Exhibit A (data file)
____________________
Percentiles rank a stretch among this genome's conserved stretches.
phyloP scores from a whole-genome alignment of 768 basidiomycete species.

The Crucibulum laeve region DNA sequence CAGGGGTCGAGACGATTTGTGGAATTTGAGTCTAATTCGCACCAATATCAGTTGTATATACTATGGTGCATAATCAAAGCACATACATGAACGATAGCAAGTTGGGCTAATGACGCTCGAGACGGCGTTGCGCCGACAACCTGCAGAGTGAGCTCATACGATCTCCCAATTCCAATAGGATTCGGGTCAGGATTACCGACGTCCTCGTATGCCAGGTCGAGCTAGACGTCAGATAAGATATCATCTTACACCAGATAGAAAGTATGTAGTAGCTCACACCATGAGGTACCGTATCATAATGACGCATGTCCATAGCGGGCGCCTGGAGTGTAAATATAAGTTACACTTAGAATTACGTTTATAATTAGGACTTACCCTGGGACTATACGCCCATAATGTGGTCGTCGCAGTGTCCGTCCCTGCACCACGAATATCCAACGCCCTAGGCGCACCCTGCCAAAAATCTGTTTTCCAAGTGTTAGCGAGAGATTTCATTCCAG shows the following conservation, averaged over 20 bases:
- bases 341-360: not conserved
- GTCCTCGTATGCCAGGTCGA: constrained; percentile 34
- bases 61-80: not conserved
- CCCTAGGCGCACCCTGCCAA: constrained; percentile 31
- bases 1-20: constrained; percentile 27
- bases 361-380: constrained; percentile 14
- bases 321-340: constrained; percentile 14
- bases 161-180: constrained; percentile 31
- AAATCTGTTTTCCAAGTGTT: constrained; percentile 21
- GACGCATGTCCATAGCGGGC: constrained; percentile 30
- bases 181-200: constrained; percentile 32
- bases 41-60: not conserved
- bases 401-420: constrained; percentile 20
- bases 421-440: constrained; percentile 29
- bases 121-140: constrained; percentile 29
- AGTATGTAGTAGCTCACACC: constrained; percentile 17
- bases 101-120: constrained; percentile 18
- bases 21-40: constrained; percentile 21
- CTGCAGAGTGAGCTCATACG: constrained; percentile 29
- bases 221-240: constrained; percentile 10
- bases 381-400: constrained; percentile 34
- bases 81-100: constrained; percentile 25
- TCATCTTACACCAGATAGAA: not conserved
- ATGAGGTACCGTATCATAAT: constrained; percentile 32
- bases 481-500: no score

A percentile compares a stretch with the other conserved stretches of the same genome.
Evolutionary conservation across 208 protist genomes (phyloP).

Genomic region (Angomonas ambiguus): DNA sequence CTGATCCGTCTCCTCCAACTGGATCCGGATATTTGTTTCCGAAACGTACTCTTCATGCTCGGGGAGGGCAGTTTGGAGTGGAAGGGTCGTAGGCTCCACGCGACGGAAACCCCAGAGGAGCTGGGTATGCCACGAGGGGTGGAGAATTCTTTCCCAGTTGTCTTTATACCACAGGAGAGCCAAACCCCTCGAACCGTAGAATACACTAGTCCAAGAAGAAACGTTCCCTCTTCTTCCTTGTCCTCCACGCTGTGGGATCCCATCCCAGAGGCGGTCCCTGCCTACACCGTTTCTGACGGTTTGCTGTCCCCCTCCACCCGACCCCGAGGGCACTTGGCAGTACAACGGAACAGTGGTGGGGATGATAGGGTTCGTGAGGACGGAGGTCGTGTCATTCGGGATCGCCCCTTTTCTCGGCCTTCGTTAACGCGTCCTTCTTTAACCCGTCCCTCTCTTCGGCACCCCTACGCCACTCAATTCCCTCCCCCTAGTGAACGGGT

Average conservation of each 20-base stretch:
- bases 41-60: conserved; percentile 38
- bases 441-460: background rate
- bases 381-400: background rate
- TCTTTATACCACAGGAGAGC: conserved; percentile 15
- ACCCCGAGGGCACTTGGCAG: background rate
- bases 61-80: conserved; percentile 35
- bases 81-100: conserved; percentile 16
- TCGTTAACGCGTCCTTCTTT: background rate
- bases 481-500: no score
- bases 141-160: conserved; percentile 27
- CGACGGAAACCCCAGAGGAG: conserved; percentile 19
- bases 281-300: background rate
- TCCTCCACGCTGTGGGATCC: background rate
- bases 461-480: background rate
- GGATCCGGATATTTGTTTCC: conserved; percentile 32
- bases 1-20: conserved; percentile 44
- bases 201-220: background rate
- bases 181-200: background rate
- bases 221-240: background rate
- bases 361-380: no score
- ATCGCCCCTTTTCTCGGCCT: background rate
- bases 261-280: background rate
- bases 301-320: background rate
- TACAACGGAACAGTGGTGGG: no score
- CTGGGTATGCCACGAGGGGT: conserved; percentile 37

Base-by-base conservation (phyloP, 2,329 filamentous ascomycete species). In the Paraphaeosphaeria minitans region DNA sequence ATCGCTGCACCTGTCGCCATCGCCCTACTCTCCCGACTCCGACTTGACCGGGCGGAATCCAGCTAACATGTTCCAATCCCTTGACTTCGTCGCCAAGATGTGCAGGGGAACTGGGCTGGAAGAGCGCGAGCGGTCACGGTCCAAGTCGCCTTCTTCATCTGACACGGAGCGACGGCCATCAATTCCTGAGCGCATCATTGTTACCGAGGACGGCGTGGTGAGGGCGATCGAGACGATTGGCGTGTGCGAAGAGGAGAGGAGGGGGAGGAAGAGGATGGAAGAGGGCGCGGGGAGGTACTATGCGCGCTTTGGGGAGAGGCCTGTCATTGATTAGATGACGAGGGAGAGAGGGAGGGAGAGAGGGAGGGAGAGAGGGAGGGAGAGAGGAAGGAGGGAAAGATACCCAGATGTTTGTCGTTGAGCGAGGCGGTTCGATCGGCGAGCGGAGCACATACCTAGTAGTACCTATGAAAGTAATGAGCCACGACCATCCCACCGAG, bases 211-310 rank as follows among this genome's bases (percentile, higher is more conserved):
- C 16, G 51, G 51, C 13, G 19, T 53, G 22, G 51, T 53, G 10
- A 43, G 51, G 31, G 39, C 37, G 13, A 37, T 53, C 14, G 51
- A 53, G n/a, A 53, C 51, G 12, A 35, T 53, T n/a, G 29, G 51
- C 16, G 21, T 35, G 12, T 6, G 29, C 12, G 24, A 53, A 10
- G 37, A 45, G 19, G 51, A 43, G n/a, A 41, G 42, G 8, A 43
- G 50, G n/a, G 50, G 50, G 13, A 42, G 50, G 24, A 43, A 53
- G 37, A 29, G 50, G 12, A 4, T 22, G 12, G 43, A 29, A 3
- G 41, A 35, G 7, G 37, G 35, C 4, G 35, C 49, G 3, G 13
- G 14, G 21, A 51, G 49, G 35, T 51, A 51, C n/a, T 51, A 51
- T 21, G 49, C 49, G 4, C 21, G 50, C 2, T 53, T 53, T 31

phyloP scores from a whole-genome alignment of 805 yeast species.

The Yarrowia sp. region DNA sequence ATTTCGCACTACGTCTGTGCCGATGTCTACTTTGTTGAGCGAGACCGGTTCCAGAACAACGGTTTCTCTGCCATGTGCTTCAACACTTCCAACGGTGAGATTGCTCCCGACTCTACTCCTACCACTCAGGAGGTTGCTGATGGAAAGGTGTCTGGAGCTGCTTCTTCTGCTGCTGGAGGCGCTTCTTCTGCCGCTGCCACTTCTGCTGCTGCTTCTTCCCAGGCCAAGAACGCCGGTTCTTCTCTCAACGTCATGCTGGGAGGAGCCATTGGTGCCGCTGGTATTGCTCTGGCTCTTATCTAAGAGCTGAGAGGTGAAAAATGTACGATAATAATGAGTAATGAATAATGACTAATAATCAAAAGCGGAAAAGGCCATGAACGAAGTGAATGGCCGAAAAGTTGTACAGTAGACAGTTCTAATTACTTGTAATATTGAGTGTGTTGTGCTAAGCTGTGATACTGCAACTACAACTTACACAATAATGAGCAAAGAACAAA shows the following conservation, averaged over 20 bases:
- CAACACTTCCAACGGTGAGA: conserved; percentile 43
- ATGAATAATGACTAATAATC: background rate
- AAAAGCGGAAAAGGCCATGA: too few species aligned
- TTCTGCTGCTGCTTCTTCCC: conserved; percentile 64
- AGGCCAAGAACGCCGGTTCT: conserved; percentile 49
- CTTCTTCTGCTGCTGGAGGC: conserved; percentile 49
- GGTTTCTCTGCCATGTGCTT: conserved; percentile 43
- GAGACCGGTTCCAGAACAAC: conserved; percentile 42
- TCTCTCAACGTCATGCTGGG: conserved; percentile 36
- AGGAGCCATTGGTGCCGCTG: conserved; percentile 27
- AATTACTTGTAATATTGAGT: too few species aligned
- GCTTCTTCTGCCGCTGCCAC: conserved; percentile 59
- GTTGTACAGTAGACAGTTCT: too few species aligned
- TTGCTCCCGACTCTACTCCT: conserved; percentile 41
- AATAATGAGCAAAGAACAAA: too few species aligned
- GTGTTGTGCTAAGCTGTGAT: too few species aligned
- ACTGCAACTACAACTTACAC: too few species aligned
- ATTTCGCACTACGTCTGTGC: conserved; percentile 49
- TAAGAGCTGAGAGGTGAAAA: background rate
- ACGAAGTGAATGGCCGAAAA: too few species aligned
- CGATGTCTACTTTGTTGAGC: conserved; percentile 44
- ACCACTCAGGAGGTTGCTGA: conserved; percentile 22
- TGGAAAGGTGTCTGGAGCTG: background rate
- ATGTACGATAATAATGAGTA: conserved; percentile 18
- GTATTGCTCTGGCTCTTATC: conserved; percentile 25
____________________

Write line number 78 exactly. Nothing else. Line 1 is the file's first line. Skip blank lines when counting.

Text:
- GAGACCGGTTCCAGAACAAC: conserved; percentile 42